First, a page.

Experiences from Haiti

The last few days have found me in Haiti, a country I had never dreamt of visiting…perhaps due to my lack of imagination. I seem to have forgotten that the world is actually small; that what goes around comes around.

Just to show you how misinformed I was, I first landed, courtesy of Air France, on a city in an Island called Pointe A Pitre and thought I was in Haiti! It was only after a long conversation with my host that evening as I tried to convince her how green and flat their first city was, that I realized that my first point of destination was actually not in Haiti. The second city that I flew to was Port Prince, the capital of Haiti!

As I drove to my hotel that first evening, we went through a very narrow street with lots of 4 wheel drive vehicles and a number of brightly colored pickups/vans which I later learnt were ‘matatus’(public transport vehicles). Interestingly, there was heavy traffic despite it being a Sunday which baffled me. But I later learnt that the locals are preparing for a major local carnivore in a few weeks time.

The next day, as we drove to the venue of my meeting, I noticed again the same narrow streets which seemed to be a major feature in many parts of this city (Port Au Prince). Principally, there is nothing wrong with narrow streets…but in this city, I saw to my shock, houses or their walls that clearly protruded into what I thought would have been road designated areas. On several occasions, the space left was so little, that our van had to stop to be able to give way to other cars to pass. Plainly put, in a number of the winding roads in the hilly city, there is just no space for two vehicles to pass each other because of the narrowness of the road. I later learnt that the government unlike what we have experienced in Kenya in recent times does not enforce ‘hard’ standards of road sizes, or how far the houses should be built from the road. It appeared to be free for all to me!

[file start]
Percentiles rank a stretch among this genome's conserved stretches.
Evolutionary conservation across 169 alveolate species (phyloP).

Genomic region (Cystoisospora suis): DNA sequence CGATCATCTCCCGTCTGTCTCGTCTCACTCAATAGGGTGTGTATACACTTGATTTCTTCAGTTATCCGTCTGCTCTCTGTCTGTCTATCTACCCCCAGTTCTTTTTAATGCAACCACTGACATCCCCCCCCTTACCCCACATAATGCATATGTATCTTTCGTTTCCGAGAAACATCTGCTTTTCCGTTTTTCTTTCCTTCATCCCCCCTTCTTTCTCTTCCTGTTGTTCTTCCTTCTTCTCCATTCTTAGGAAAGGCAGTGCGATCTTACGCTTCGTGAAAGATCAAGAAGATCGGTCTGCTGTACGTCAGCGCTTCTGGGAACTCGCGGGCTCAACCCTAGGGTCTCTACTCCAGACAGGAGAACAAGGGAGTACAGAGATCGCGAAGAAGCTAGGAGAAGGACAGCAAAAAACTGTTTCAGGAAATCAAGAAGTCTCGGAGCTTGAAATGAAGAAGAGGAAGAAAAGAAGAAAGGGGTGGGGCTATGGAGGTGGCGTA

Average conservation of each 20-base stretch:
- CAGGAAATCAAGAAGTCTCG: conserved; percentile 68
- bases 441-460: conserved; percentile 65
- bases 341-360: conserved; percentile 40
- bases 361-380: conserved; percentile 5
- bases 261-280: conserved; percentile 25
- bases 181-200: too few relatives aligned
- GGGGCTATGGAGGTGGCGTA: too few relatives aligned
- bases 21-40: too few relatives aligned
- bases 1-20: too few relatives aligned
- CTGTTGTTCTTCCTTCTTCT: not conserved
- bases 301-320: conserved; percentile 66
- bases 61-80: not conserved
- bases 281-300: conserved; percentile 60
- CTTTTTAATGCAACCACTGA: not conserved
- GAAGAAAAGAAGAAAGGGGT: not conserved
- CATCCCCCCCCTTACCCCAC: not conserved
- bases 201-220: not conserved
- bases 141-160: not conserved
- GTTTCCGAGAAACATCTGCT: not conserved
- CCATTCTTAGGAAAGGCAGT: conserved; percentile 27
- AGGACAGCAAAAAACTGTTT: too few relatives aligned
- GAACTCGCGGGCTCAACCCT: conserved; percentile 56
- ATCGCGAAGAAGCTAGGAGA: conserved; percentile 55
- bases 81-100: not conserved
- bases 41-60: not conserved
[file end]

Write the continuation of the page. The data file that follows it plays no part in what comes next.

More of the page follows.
A more shocking phenomena was seeing several very steep hills around the city, and I mean really steep, where concrete houses have been built literally next to each other to the point that it seemed they were almost ‘on top’ of each other . It was puzzling as I thought out aloud how the people got access to their homes. As we drove by however, I noticed there were little paths going up the hill, winding up step by step, which was clearly the access route to get to their houses. I was left wondering on what happens to people who are physically challenged. I wished I could have had the chance to climb these ‘residential areas’ and experience more closely what this means for the ordinary families who live up in these hills as a norm! I began to understand why daily at around 5am in my hotel room located in the upper side of one of the hills, one begins to hear an increasing loud mix of all kinds of noises, like the sound of ‘rough’ Indian Ocean, which signify the awakening of the city and the busy families getting on with their day. As I moved on to my third day, I began to understand why heavy traffic jams are a permanent feature of this city; hence a very early rise is sheer common sense!

So, talking of a country where the government appears absent in setting standards for buildings for ordinary (all)! people, enforcing them, ensuring the safety of citizens,ensuring children, women, old people are safe, etc, I actually just saw one! I now realize better than before, that I should be more appreciative of the ‘little’ efforts I see around my city (Nairobi), aimed at increasing order, even though it appears ‘roughly’ done at times.

Words by

Janet Mawiyoo - Chief Executive Officer of KCDF

*Picture by Steve Lindridge*

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